"Stars" Aligning for Nigeria's Labs
Thanks to a project at the Nigerian Institute of Medical Research (NIMR), laboratories in Nigeria are now moving toward accreditation -- star by star.
With IANPHI support, NIMR is implementing the Strengthening Laboratory Management toward Accreditation (SLMTA) program developed by WHO/AFRO. The 18-month accreditation pathway model uses a 5-star rubric to evaluate laboratories as they progress toward international quality standards. The program’s “train-the-trainer” approach also builds a critical mass of experts who can teach and mentor fellow laboratorians and audit and support laboratories for stepwise improvement.
Of the 5,349 diagnostic laboratories operating in Nigeria, only two are accredited by the International Organization for Standardization (ISO). The result: misdiagnosed and mismanaged diseases, suspect data, and delayed recognition and control of outbreaks in Africa’s most populous country.
In 2010 the U.S. government began supporting the SLMTA program in 23 PEPFAR-funded laboratories in Nigeria. To help Nigeria expand its national capacity for diagnosis and data collection for other disease threats, IANPHI funded a pilot project at NIMR to support six non-PEPFAR laboratories (all rated at ‘0 stars’ at baseline).
After a year of implementation, one of the IANPHI-supported labs has already moved to 3-star status, with all expected to achieve 4-5 stars by the end of the project.
The project’s first year also yielded 24 new SLMTA expert trainers (“SLMTANs”) -- increasing the number in the country to 31 (there are 294 trained SLMTANs globally). In addition, the project trained and certified 3 new ‘master’ trainers -- the first in Nigeria (there are only 18 in all of Africa and 26 globally). The strong new cadre of Nigerian experts is now primed to support a national roll-out of lab accreditation programs and will be a major source of expertise for Nigeria and the West African region.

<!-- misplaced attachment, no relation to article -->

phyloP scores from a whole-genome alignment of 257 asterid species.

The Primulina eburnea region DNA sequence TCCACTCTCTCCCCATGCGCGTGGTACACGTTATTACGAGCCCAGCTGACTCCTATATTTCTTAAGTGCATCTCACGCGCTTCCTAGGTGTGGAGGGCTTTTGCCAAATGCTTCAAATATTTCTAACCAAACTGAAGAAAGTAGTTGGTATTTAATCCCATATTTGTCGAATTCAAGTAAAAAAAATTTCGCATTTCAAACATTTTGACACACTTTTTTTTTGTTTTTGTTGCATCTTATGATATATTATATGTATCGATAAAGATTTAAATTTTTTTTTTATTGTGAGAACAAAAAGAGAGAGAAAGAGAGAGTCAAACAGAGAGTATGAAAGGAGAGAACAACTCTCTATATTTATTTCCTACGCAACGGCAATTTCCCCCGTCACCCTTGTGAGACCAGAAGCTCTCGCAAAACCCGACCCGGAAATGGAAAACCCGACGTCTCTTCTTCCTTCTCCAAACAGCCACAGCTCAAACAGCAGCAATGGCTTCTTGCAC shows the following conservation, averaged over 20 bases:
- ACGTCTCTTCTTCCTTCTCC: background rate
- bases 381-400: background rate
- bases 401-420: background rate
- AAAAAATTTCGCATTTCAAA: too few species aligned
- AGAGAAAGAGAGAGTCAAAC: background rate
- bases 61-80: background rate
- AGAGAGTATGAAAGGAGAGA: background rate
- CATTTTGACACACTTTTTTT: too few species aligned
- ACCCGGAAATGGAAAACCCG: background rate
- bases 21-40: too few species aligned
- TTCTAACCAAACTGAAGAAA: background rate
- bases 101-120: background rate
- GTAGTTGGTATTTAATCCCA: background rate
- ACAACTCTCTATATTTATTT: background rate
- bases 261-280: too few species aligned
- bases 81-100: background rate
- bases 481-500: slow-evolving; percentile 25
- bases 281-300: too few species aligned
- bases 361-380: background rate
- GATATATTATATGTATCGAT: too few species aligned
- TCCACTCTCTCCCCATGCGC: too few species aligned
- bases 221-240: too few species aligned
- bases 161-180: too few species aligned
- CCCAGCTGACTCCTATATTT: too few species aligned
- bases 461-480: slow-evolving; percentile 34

According to Professor Oni Idigbe, NIMR’s Coordinator of Research Programs and project lead, this expertise and support are sorely needed in Africa, where less than 5% of health laboratories have any form of accreditation. Moreover, most of these labs are still at the 0-star level based on the WHO/AFRO SLMTA accreditation scheme but are nonetheless providing services and test reports to patients and other laboratories.
“The crucial point is that there is still hope to significantly improve or change this situation,” says Professor Idigbe, “as data have shown that where laboratories are assisted to go through the SLMTA program there have been meaningful improvements in the labs’ quality management systems.” He adds, however, that “in Africa, most health labs have yet to embrace SLMTA. To improve the quality of laboratory test results and subsequently the overall healthcare delivery in African nations, labs must be encouraged and supported to embrace SLMTA or any other accreditation program.”
Featured Video: SLMTA SINGERS
The project's first year yielded 24 new SLMTA expert trainers ("SLMTANs") -- increasing the number in the country to 31 (there are 294 trained SLMTANs globally).
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